Just a quick update for now. Artem, Charlie and I are leaving in about an hour to go down to New York City for the rest of the week. Parkour Generations is coming down, and they're holding an informal workshop/training session in Central Park on Thursday at 11AM.
It's going to be cold, wet, and awesome. Detailed update when we get back.
In other news, I have made meeting appointments with several more people in regards to the RIT Parkour club becoming official. Those will be occuring in the next two weeks - I'll update and let everyone know how those went after htey occur. Here's to hoping, though.
But now, it's time to pack (Read: cram a bunch of crap into a bag).
On February 14th, Dan Edwardes, Stephane Vigroux, Chris Keighley, and Julie Angel came down to Central Park for a day-long workshop. Artem, Charlie and I showed up at Heckscher Park (an area in Central Park) around 10AM, and there were already a good 20 or 30 people there. We warmed up, did some small balance and precision drills for a while, until around 11. A group of four people walked up to us, and one spoke in a British accent "So.. are you guys Traceurs?"
After a (long) series of introductions, we hung around Heckscher for a bit longer, waiting for more people to show up, and then the day began.
We began with some light joint work: neck, shoulder, elbow, knee and ankle stretching. We then went for a short jog forwards, backwards, and to both sides. We slowed to a stop then Dan dropped to his hands and feet, and began to QM around the area we had just jogged. At about the halfway point, we continued QMing backwards.
Then we ran into our first problem. The Park Police decided that what we were doing 'could endanger the kids (of which there weren't any around...)' and 'adults weren't allowed to play in the park.' So we asked them nicely where we could train, and they directed us towards a baseball field. So we moved there.
After doing some (read: a lot) of squat work, we went back to some more QM. This time, we were doing a couple different levels of sideways QM. We started by just moving left and right in the QM position. We later incorporated leg lifts, both holding it still and moving the leg up and down, into the workout. About this time we ran into problem number 2. The Park Police came by and decided that we were "risking the children" again (keep in mind, this was a fenced in field, and there were no kids in sight, let alone on this side of the fence.)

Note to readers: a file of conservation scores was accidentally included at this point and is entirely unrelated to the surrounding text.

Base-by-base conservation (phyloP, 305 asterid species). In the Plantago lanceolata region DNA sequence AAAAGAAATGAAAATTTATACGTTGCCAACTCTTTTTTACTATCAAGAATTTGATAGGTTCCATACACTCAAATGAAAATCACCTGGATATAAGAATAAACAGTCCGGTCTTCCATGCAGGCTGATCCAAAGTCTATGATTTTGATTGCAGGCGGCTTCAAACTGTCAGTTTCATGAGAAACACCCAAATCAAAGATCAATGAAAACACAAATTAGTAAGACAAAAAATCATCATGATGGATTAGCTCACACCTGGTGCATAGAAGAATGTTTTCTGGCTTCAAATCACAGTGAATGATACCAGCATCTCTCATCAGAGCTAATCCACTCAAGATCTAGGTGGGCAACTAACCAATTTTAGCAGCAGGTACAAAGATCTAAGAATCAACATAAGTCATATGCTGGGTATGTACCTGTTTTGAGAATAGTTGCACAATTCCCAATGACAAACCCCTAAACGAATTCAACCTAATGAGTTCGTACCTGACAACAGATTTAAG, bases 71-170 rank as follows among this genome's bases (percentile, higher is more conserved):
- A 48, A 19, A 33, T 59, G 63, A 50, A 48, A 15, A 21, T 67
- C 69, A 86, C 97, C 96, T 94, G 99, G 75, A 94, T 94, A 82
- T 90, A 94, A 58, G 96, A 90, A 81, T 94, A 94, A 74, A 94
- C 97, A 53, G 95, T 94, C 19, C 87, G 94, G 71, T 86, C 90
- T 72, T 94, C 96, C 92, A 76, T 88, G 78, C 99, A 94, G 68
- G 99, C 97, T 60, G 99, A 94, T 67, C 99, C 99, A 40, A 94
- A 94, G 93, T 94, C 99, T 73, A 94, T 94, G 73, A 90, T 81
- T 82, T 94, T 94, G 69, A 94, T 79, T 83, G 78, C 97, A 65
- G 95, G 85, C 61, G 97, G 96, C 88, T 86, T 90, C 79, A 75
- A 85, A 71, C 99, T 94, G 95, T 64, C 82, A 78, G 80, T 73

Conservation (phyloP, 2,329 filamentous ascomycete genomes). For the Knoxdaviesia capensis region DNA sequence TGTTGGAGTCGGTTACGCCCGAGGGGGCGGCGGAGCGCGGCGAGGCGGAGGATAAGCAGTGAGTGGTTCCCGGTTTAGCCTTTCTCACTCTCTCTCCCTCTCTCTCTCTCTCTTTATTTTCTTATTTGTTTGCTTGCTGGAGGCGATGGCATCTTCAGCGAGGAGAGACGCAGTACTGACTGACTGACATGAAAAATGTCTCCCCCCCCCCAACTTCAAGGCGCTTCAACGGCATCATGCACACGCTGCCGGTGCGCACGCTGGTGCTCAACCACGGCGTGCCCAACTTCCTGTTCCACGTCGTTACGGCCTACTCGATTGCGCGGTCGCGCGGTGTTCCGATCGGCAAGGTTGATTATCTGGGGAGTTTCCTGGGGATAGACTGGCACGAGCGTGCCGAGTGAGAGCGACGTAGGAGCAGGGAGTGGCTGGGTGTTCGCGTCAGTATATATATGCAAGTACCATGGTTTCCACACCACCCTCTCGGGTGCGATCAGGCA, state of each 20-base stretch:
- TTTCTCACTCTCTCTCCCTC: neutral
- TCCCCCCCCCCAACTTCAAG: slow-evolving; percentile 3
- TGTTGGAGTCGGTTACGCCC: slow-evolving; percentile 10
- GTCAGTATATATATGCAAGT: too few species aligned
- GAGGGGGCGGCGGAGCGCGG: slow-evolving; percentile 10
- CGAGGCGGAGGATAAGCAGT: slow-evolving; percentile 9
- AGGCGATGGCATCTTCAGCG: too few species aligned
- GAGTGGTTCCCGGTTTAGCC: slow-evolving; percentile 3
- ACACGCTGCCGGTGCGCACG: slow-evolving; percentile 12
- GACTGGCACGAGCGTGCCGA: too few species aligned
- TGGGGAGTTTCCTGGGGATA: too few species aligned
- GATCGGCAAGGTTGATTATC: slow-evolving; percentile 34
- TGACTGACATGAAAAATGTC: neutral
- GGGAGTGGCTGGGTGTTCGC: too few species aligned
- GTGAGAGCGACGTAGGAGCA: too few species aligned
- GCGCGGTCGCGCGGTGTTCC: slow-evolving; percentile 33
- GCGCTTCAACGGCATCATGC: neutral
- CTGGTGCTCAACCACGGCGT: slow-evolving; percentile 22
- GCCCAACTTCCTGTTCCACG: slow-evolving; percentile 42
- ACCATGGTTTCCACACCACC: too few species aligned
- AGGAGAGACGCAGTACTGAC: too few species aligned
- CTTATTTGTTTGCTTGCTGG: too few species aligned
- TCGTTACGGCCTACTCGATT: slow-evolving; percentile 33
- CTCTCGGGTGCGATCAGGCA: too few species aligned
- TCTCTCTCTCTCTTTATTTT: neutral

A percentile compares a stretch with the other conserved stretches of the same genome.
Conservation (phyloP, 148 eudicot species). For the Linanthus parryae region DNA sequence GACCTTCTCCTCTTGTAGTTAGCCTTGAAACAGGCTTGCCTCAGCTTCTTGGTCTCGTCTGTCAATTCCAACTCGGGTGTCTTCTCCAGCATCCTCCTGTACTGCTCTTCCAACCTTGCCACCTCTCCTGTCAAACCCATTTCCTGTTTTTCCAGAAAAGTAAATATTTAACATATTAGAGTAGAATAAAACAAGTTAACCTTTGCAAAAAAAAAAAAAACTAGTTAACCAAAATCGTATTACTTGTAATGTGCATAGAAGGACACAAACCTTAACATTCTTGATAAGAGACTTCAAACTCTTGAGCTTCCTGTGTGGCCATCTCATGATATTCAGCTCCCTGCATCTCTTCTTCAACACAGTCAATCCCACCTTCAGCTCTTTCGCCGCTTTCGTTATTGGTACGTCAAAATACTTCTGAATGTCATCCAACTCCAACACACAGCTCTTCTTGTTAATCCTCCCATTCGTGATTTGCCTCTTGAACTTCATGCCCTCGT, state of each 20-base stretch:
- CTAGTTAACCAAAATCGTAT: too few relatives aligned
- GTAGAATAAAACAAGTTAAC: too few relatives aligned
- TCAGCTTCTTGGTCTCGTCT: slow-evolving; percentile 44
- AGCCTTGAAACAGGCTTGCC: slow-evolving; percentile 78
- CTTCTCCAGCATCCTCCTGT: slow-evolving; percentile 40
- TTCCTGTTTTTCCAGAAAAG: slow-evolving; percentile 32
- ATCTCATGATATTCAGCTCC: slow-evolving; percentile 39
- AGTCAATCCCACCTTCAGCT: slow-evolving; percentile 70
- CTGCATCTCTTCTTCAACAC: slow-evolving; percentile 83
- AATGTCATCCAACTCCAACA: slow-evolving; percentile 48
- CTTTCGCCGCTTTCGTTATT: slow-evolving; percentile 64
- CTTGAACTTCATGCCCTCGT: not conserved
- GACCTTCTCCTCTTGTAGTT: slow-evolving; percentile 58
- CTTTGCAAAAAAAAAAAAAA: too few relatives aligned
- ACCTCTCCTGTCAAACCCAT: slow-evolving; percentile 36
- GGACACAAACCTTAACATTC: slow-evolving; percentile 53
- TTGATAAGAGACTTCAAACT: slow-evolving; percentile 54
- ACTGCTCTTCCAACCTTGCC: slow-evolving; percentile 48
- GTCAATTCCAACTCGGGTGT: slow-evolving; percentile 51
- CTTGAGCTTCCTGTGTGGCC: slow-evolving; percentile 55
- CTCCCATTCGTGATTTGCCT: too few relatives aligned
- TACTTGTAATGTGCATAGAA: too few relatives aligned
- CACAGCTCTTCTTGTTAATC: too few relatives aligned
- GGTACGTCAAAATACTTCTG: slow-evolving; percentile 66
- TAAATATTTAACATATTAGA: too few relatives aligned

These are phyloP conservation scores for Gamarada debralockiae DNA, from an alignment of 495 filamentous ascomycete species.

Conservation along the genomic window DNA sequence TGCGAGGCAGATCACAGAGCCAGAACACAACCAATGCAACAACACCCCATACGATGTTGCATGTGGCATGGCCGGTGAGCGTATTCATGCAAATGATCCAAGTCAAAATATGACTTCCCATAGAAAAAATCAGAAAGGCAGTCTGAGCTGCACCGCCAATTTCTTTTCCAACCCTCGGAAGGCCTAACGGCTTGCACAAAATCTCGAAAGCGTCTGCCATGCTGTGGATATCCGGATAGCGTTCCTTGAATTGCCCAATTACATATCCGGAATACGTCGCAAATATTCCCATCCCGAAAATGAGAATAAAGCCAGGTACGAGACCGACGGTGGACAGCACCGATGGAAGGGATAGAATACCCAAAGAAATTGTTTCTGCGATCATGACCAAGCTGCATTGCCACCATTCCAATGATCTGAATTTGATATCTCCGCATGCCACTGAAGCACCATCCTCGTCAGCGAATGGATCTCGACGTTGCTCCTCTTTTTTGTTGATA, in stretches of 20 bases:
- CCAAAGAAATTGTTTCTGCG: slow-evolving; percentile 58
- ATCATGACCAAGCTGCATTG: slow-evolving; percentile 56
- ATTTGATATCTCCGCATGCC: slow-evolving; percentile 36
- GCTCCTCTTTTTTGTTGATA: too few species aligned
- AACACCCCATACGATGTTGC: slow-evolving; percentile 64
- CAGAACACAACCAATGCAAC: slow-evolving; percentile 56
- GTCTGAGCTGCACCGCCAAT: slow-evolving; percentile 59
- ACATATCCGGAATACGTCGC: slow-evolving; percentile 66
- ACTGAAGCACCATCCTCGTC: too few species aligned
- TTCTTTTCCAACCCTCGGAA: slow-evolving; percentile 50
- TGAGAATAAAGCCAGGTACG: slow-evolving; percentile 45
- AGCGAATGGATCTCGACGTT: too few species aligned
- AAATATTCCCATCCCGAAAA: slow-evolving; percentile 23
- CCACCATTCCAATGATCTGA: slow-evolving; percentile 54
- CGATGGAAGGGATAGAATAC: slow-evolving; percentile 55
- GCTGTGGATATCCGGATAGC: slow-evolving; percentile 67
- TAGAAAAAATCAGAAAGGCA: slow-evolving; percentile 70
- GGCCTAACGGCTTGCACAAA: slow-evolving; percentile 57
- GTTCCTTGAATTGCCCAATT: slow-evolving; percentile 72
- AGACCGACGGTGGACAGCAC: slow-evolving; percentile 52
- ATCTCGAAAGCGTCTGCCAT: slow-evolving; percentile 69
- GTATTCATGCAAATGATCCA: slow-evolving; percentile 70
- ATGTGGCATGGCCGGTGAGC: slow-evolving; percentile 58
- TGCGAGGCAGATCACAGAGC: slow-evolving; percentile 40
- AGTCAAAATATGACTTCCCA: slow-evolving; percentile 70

Wow, a lot has happened since I last updated. Sorry for the long break. I'm planning on updating much more frequently, hopefully once a day - even if it's just with a picture or a video.
Speaking of videos, last week I went back home to Severna Park, MD with my roommate Charlie, and filmed a video for Brian "Doc Akh" Belida's "Mid-Atlantic Monthly Member Movie" project. Found below!
Link to youtube version of Zac "Happydud" Cohn's PK Vision
A bit of history on the name: The phrase "PK Vision" is what some people call your shift in how you observe your environment once you've been training for a while. You start to see possibilities everywhere, whereas before you just saw a table, or a wall.
My titles really are lame sometimes...
So I am recently returned to Rochester from RIT's Spring Break. I went back home to Maryland with my roommate Charlie. Our break was incredibly fun and exciting, and anything but relaxing.